March 2012
Volume 53, Issue 14
ARVO Annual Meeting Abstract  |   March 2012
Electrophysiology And Fluorescein And Indocyanine Green Angiography In Susac Syndrome
Author Affiliations & Notes
  • Julia M. Promesberger
    University hospital of Muenster, Muenster, Germany
  • Anne F. Alex
    University hospital of Muenster, Muenster, Germany
  • Ilka Kleffner
    University hospital of Muenster, Muenster, Germany
  • Jan-Markus Dörr
    NeuroCure Clinical Research Center, Charité, University hospital of Berlin, Berlin, Germany
  • Nicole Eter
    University hospital of Muenster, Muenster, Germany
  • Footnotes
    Commercial Relationships  Julia M. Promesberger, None; Anne F. Alex, None; Ilka Kleffner, None; Jan-Markus Dörr, None; Nicole Eter, None
  • Footnotes
    Support  None
Investigative Ophthalmology & Visual Science March 2012, Vol.53, 5729. doi:
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      Julia M. Promesberger, Anne F. Alex, Ilka Kleffner, Jan-Markus Dörr, Nicole Eter; Electrophysiology And Fluorescein And Indocyanine Green Angiography In Susac Syndrome. Invest. Ophthalmol. Vis. Sci. 2012;53(14):5729.

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      © ARVO (1962-2015); The Authors (2016-present)

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SUSAC syndrome is a very rare occurring microangiopathy of the central nerval system concerning retinal, cochlear and cerebral vessels. Pathophysiology remains unclear. In this study, electroretinographic and angiographic changes were investigated.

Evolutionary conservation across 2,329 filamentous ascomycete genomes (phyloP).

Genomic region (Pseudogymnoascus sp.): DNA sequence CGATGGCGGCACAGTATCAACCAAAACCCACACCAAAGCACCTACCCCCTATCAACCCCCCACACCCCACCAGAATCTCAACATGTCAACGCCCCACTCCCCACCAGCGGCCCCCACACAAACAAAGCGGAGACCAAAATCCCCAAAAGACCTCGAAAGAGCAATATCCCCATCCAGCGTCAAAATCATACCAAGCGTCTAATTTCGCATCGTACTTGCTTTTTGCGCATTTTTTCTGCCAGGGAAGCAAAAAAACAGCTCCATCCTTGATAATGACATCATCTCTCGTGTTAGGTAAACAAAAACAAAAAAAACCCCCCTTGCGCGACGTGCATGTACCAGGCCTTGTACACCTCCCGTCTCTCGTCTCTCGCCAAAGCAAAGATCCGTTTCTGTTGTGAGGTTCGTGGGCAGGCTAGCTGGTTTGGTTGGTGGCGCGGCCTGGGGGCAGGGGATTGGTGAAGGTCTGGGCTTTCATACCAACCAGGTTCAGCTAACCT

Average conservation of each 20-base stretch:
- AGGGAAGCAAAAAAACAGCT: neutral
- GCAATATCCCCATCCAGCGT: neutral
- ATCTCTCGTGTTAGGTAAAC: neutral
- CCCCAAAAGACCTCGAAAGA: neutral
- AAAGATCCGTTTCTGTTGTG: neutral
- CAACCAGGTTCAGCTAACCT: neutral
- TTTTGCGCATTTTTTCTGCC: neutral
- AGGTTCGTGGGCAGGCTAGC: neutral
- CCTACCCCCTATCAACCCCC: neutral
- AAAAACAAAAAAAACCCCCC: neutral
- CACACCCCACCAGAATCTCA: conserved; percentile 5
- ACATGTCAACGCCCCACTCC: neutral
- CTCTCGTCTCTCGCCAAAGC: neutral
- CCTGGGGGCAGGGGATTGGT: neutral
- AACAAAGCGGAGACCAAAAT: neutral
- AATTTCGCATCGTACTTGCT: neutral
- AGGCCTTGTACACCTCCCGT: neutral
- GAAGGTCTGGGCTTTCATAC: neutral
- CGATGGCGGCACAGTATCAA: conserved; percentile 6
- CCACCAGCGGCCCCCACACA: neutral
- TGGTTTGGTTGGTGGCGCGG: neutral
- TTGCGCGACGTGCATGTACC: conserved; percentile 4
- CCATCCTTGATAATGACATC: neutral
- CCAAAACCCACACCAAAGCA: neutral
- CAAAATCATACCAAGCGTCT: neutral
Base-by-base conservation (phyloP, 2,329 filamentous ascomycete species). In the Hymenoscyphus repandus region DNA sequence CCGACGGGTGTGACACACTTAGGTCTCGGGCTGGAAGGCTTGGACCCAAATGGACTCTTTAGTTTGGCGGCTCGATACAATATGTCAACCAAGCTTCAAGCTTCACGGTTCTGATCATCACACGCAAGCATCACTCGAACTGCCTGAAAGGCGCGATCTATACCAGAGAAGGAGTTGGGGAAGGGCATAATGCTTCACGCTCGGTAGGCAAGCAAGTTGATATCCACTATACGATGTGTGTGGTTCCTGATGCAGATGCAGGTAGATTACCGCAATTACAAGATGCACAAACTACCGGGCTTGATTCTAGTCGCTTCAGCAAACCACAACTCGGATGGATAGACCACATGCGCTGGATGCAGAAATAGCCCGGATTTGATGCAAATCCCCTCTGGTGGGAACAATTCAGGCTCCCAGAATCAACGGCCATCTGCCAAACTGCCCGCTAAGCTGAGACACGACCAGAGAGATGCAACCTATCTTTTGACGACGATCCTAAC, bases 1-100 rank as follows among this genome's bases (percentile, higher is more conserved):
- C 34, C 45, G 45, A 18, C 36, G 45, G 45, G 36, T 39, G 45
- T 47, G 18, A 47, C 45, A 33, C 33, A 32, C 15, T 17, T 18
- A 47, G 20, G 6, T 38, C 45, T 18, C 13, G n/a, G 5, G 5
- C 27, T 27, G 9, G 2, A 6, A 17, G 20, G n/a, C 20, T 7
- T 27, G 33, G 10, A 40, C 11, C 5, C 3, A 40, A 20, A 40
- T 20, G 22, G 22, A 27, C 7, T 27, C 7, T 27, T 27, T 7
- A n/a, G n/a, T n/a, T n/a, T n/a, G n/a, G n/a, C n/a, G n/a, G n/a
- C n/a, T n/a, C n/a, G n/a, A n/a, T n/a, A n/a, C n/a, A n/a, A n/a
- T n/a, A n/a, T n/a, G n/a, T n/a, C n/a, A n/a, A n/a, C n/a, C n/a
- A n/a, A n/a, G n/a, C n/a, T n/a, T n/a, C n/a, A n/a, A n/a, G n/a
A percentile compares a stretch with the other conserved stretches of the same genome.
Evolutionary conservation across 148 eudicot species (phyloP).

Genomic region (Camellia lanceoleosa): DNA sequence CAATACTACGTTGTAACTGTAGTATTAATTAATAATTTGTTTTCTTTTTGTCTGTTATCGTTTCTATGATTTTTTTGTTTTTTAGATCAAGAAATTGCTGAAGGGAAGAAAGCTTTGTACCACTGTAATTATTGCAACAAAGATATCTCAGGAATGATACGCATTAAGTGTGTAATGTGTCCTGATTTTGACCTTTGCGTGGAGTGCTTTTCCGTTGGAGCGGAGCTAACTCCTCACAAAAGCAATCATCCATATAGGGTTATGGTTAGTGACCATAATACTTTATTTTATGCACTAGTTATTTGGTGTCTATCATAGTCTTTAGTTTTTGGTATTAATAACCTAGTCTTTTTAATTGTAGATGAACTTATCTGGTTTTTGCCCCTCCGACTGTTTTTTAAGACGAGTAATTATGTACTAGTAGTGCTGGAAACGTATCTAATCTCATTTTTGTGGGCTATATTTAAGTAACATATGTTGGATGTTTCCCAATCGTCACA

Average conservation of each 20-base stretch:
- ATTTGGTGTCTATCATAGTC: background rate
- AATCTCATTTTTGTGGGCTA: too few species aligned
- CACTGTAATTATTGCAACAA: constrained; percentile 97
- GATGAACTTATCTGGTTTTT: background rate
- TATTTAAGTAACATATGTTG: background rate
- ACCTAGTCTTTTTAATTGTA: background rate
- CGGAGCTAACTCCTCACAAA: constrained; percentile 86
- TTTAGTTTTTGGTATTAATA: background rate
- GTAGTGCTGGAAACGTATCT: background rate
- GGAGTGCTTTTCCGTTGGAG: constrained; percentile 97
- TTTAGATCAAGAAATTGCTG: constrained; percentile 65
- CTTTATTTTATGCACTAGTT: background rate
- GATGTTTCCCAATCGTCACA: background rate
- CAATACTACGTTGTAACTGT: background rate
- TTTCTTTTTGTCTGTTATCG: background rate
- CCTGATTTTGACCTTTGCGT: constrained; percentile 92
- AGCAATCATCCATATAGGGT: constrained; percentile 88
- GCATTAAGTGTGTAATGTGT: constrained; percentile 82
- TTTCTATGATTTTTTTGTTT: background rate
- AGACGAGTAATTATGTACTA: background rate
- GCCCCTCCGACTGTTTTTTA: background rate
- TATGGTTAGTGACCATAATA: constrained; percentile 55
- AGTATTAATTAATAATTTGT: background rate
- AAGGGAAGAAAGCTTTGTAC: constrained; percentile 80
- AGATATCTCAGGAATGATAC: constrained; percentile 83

Visual acuity, visual field tests (frequency doubleing perimetry, Goldmann perimetry, microperimetry), visual evoked potentials (VEP), electroretinography (ERG), fundus autofluorescence (FAF), optical coherence tomography (OCT) and angiography with both, fluorescein (FLA) and indocyanine green (ICG), dyes were examined in 13 patients with assured diagnosis of SUSAC syndrome at the SUSAC Center Muenster, Germany.


Visual acuity was 20/20 in all patients, but visual field defects were seen in 10 out of 13 patients. The patients without visual field defects (Goldmann perimetry) had significantly more hearing loss than the other patients. Fundus autofluorescence showed peripheral areas of non-perfusion in most patients. Eight patients showed a reduction in either retinal nerve fiber layer thickness (RNFLT) or total macular volume (TMV) on OCT. In fluorescein angiography, typical signs of SUSAC syndrome were seen: branch retinal artery occlusions (BRAO), arterial wall hyperfluorescence, and retinal arterial wall plaques. Indocyanine green angiography was normal in most patients, but showed scattered punctual peripheral hyperfluorescences in those patients who did not have visual field defects. The ERG findings showed reduced amplitudes of a- and b- waves and of the postreceptoral answers in general. The multifocal ERG showed almost normal amplitudes foveolar which were significantly reduced in the periphery. VEP revealed normal latencies with subnormal potentials in most patients.


Electrophysiological and ICG findings give additional information about the initiation and progression of SUSAC syndrome. They can be very helpful in the diagnosis of untypical cases of SUSAC syndrome (i.e. patients without visual field defects). Therefore, we recommend those as valuable tools to diagnose SUSAC syndrome.

Keywords: electroretinography: clinical • ischemia • visual fields 

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